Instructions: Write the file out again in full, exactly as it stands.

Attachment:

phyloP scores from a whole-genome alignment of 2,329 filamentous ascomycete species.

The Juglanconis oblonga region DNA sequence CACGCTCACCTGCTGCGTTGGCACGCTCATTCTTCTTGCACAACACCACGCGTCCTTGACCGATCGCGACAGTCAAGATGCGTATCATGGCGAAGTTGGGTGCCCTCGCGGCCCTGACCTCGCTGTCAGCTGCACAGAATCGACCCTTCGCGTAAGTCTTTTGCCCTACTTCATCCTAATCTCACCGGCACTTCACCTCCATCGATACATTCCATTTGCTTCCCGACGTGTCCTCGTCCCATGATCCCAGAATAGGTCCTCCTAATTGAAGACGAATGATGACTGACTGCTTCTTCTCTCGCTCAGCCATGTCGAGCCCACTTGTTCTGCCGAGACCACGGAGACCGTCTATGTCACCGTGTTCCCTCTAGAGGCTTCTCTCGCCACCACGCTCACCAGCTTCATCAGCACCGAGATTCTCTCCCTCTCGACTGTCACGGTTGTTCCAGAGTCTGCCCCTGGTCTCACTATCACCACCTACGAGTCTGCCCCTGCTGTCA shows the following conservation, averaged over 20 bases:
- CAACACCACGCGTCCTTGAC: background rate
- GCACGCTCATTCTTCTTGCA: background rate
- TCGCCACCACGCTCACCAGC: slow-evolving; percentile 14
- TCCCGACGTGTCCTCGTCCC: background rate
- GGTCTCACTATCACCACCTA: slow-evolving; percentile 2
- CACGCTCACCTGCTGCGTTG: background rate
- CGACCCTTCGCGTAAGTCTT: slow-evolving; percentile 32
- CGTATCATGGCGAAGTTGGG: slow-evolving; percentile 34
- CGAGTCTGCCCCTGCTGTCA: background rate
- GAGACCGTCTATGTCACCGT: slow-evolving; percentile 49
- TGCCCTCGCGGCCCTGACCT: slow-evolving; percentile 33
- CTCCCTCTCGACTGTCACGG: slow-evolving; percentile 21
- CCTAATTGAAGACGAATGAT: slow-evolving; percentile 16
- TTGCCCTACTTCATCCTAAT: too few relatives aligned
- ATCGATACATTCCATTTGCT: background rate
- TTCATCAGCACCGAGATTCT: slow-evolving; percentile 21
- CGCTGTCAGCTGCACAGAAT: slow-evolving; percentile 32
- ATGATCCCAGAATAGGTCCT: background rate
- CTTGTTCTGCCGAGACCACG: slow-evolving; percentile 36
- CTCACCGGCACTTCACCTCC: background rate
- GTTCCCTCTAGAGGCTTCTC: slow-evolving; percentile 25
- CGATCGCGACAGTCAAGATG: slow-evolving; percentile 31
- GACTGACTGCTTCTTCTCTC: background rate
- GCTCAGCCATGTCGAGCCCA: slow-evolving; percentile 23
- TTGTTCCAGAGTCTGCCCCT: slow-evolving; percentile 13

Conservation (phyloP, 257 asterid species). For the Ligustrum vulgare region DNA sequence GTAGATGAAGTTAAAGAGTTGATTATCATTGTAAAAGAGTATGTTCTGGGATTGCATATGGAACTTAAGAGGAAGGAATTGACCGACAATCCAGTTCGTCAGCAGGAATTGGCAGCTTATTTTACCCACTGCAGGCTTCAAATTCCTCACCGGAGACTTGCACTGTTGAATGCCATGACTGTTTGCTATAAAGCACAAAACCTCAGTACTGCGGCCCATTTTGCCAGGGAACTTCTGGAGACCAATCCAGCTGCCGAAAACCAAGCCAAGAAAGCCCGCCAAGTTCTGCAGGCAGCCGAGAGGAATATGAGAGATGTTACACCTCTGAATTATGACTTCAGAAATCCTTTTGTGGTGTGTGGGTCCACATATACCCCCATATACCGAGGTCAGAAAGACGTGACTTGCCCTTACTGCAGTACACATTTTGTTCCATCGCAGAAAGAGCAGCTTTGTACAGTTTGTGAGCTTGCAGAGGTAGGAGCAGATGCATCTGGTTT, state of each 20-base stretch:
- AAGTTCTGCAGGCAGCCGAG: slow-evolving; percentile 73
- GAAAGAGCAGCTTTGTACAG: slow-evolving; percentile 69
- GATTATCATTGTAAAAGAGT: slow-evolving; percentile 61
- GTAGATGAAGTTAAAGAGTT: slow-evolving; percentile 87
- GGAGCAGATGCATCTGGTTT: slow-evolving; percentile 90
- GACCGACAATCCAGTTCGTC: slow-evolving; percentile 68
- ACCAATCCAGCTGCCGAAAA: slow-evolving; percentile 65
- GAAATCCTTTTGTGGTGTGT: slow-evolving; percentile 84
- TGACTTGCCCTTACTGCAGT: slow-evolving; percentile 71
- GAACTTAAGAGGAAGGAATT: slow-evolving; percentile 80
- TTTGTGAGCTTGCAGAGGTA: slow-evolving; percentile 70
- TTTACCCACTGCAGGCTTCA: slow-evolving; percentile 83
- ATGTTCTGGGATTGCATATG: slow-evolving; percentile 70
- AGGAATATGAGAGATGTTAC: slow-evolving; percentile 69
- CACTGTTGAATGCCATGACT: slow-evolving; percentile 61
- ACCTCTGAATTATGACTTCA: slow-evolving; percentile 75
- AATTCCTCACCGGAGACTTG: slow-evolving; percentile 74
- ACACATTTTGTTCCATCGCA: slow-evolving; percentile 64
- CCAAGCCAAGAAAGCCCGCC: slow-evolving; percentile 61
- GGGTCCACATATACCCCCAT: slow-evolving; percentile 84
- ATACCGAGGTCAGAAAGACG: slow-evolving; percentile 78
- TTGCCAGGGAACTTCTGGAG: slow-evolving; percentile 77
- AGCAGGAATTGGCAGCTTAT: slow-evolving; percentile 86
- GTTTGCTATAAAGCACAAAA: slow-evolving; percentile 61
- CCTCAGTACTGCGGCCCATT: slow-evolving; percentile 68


phyloP scores from a whole-genome alignment of 2,329 filamentous ascomycete species.

The Juglanconis oblonga region DNA sequence CACGCTCACCTGCTGCGTTGGCACGCTCATTCTTCTTGCACAACACCACGCGTCCTTGACCGATCGCGACAGTCAAGATGCGTATCATGGCGAAGTTGGGTGCCCTCGCGGCCCTGACCTCGCTGTCAGCTGCACAGAATCGACCCTTCGCGTAAGTCTTTTGCCCTACTTCATCCTAATCTCACCGGCACTTCACCTCCATCGATACATTCCATTTGCTTCCCGACGTGTCCTCGTCCCATGATCCCAGAATAGGTCCTCCTAATTGAAGACGAATGATGACTGACTGCTTCTTCTCTCGCTCAGCCATGTCGAGCCCACTTGTTCTGCCGAGACCACGGAGACCGTCTATGTCACCGTGTTCCCTCTAGAGGCTTCTCTCGCCACCACGCTCACCAGCTTCATCAGCACCGAGATTCTCTCCCTCTCGACTGTCACGGTTGTTCCAGAGTCTGCCCCTGGTCTCACTATCACCACCTACGAGTCTGCCCCTGCTGTCA shows the following conservation, averaged over 20 bases:
- CAACACCACGCGTCCTTGAC: background rate
- GCACGCTCATTCTTCTTGCA: background rate
- TCGCCACCACGCTCACCAGC: slow-evolving; percentile 14
- TCCCGACGTGTCCTCGTCCC: background rate
- GGTCTCACTATCACCACCTA: slow-evolving; percentile 2
- CACGCTCACCTGCTGCGTTG: background rate
- CGACCCTTCGCGTAAGTCTT: slow-evolving; percentile 32
- CGTATCATGGCGAAGTTGGG: slow-evolving; percentile 34
- CGAGTCTGCCCCTGCTGTCA: background rate
- GAGACCGTCTATGTCACCGT: slow-evolving; percentile 49
- TGCCCTCGCGGCCCTGACCT: slow-evolving; percentile 33
- CTCCCTCTCGACTGTCACGG: slow-evolving; percentile 21
- CCTAATTGAAGACGAATGAT: slow-evolving; percentile 16
- TTGCCCTACTTCATCCTAAT: too few relatives aligned
- ATCGATACATTCCATTTGCT: background rate
- TTCATCAGCACCGAGATTCT: slow-evolving; percentile 21
- CGCTGTCAGCTGCACAGAAT: slow-evolving; percentile 32
- ATGATCCCAGAATAGGTCCT: background rate
- CTTGTTCTGCCGAGACCACG: slow-evolving; percentile 36
- CTCACCGGCACTTCACCTCC: background rate
- GTTCCCTCTAGAGGCTTCTC: slow-evolving; percentile 25
- CGATCGCGACAGTCAAGATG: slow-evolving; percentile 31
- GACTGACTGCTTCTTCTCTC: background rate
- GCTCAGCCATGTCGAGCCCA: slow-evolving; percentile 23
- TTGTTCCAGAGTCTGCCCCT: slow-evolving; percentile 13

Conservation (phyloP, 257 asterid species). For the Ligustrum vulgare region DNA sequence GTAGATGAAGTTAAAGAGTTGATTATCATTGTAAAAGAGTATGTTCTGGGATTGCATATGGAACTTAAGAGGAAGGAATTGACCGACAATCCAGTTCGTCAGCAGGAATTGGCAGCTTATTTTACCCACTGCAGGCTTCAAATTCCTCACCGGAGACTTGCACTGTTGAATGCCATGACTGTTTGCTATAAAGCACAAAACCTCAGTACTGCGGCCCATTTTGCCAGGGAACTTCTGGAGACCAATCCAGCTGCCGAAAACCAAGCCAAGAAAGCCCGCCAAGTTCTGCAGGCAGCCGAGAGGAATATGAGAGATGTTACACCTCTGAATTATGACTTCAGAAATCCTTTTGTGGTGTGTGGGTCCACATATACCCCCATATACCGAGGTCAGAAAGACGTGACTTGCCCTTACTGCAGTACACATTTTGTTCCATCGCAGAAAGAGCAGCTTTGTACAGTTTGTGAGCTTGCAGAGGTAGGAGCAGATGCATCTGGTTT, state of each 20-base stretch:
- AAGTTCTGCAGGCAGCCGAG: slow-evolving; percentile 73
- GAAAGAGCAGCTTTGTACAG: slow-evolving; percentile 69
- GATTATCATTGTAAAAGAGT: slow-evolving; percentile 61
- GTAGATGAAGTTAAAGAGTT: slow-evolving; percentile 87
- GGAGCAGATGCATCTGGTTT: slow-evolving; percentile 90
- GACCGACAATCCAGTTCGTC: slow-evolving; percentile 68
- ACCAATCCAGCTGCCGAAAA: slow-evolving; percentile 65
- GAAATCCTTTTGTGGTGTGT: slow-evolving; percentile 84
- TGACTTGCCCTTACTGCAGT: slow-evolving; percentile 71
- GAACTTAAGAGGAAGGAATT: slow-evolving; percentile 80
- TTTGTGAGCTTGCAGAGGTA: slow-evolving; percentile 70
- TTTACCCACTGCAGGCTTCA: slow-evolving; percentile 83
- ATGTTCTGGGATTGCATATG: slow-evolving; percentile 70
- AGGAATATGAGAGATGTTAC: slow-evolving; percentile 69
- CACTGTTGAATGCCATGACT: slow-evolving; percentile 61
- ACCTCTGAATTATGACTTCA: slow-evolving; percentile 75
- AATTCCTCACCGGAGACTTG: slow-evolving; percentile 74
- ACACATTTTGTTCCATCGCA: slow-evolving; percentile 64
- CCAAGCCAAGAAAGCCCGCC: slow-evolving; percentile 61
- GGGTCCACATATACCCCCAT: slow-evolving; percentile 84
- ATACCGAGGTCAGAAAGACG: slow-evolving; percentile 78
- TTGCCAGGGAACTTCTGGAG: slow-evolving; percentile 77
- AGCAGGAATTGGCAGCTTAT: slow-evolving; percentile 86
- GTTTGCTATAAAGCACAAAA: slow-evolving; percentile 61
- CCTCAGTACTGCGGCCCATT: slow-evolving; percentile 68